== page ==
Akinwande Oluwole Soyinka, known as Wole, born in 1934, is a Nigerian writer, playwright and poet. Recipient of the 1986 Nobel Prize in Literature, he has fought for years for human rights and was imprisoned by his government during the civil war in Nigeria and Biafra for almost two years in the late 1960s. He is currently professor in residence at Loyola Marymount University in Los Angeles. He writes with insight, blindness, humanism and anger in this wonderful and disturbing essay Of Africa. In less than 200 pages, in small-book format, he writes with passion and elegance about his beloved and bedeviling Africa—the good, the bad and the ugly.
In the first chapter, “Dark Continent? Or Beholder’s Cataract?,” he begins by examining how others have pictured Africa, “fictioning” it. He speaks of the “children of Herodotus,” the Greek historian, archetype of outsiders projecting onto Africa various fictions for countless conscious and unconscious reasons. But then, Soyinka asks, “Could it be that Africa yet awaits discovery?”
He also examines the internal fictioning by the first generation of African leaders after independence and sees the same dynamics at work: a politics of exclusion, the demonizing of ethnic groups and lust for power. Liberation slogans have cloaked conduct consolidated by colonial fictioning, with the same mentality of domination and exploitation, and political one-party rulers have divided one ethnic group from another. “The first-comers in the stakes of power after colonialism have made this the consistent policy of governance: Actualize power, then fictionalize the people.” One sees the simple lust for power directed toward a politics of exclusion, cloaked in a language of liberation and development. Examples could be multiplied as in Kenya, where leaders have been playing off the tribes of the Luo and Gikuyu against each another for years for political gain.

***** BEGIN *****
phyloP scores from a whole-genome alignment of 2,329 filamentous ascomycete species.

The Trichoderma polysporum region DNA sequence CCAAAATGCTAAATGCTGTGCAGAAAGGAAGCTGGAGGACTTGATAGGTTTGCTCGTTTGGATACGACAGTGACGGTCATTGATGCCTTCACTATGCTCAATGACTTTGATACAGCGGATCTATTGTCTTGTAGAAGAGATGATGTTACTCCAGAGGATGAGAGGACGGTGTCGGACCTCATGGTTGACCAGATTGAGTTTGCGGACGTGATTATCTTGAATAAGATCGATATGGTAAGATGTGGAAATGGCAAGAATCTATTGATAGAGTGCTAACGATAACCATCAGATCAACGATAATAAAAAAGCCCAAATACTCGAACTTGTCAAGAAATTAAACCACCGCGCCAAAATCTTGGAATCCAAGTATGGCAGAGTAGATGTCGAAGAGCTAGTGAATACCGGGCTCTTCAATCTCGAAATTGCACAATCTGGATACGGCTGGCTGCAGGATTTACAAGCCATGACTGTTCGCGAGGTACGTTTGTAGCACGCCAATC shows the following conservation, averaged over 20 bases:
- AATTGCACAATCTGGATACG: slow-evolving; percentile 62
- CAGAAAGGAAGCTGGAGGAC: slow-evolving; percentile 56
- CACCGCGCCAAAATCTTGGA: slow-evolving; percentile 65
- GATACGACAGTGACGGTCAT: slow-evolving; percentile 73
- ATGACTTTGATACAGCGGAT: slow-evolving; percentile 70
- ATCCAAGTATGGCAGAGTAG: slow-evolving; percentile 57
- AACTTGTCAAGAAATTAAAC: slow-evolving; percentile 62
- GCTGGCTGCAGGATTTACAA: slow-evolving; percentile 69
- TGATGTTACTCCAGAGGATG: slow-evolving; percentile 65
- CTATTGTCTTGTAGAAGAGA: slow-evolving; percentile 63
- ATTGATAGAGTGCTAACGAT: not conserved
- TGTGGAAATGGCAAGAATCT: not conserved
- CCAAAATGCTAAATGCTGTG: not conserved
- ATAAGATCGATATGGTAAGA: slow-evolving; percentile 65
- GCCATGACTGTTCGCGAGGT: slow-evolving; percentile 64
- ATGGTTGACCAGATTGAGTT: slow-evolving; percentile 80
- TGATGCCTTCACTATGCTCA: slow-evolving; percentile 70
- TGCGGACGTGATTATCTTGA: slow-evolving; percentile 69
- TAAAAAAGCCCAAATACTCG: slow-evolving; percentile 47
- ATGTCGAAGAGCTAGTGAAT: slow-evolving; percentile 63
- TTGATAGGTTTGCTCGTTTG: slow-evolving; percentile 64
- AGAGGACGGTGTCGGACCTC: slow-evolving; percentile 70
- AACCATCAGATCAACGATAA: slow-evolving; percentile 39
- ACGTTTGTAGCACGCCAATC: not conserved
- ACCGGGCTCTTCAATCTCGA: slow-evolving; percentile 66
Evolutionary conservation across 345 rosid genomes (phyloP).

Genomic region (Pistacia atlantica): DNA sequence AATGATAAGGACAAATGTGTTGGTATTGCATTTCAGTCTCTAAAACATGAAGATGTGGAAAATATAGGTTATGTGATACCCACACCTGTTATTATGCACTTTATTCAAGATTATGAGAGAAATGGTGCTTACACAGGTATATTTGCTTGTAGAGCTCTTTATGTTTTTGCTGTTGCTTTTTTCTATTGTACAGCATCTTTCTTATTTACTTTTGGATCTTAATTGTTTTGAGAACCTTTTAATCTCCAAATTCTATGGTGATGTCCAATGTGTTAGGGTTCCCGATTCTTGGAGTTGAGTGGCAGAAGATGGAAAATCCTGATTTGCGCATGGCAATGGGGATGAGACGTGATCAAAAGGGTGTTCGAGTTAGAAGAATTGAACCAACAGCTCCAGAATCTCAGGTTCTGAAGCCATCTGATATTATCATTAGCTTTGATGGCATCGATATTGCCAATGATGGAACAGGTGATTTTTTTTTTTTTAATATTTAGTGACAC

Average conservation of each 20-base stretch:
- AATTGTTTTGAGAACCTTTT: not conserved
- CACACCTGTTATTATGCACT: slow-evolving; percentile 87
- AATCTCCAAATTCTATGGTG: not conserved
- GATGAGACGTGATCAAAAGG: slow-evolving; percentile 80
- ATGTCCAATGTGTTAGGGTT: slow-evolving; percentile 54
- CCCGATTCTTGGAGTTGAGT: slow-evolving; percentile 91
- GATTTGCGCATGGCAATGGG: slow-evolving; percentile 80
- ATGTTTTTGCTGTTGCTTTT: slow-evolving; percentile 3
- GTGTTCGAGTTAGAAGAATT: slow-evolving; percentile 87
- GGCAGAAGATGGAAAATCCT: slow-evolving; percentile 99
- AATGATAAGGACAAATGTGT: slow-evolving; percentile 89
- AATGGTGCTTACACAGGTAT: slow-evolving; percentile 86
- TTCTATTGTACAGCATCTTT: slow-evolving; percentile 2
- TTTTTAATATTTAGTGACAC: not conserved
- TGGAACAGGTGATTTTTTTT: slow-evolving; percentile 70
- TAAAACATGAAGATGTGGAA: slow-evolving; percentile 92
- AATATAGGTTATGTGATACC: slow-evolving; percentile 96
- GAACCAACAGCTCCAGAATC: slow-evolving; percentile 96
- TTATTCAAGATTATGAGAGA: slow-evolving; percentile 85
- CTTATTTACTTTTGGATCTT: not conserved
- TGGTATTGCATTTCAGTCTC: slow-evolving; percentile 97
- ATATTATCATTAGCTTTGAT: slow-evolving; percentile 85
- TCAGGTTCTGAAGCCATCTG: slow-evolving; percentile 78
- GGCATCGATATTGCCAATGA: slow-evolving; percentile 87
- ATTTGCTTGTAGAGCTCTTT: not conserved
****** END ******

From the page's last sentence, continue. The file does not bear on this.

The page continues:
History is a key theme, along with the need to face reality. The millennium-old Arab slave trade of black Africans with its racism must be faced, for the past lives in the present. A sanitized history of Arab slave owners in north and east Africa lives in Arab attitudes today in the Sudan toward the Africans in Darfur. The resulting genocidal onslaught on Darfur by the Janjaweed Arab raiders is partly motivated by racism. This cannot be ignored. Political correctness kills.
Fictioning has another deadly consequence, territorial borders:
The concerted fictioning of Africa by imperial powers, known by the more familiar name—partitioning—is simply a continuation of the superimposition of speculation, interest, or willed reality over history and fact by direct means.... Africa remains the monumental fiction of European creativity. Every so-called nation on that continent is a mere fiction perpetrated in the cause of external interests by imperial powers, a fiction that both colonial rule and post-independence exertions have struggled and failed—in the main—to turn into an enduring, cohering reality.
Soyinka challenges African leaders to face up to the task of re-examining existing borders. He knows this runs up against the leaders’ will to power and control, as well as the self-interest of many in the international community; but until the fiction of these borders is faced and dealt with, Africa will continue to be convulsed by interborder ethnic conflicts.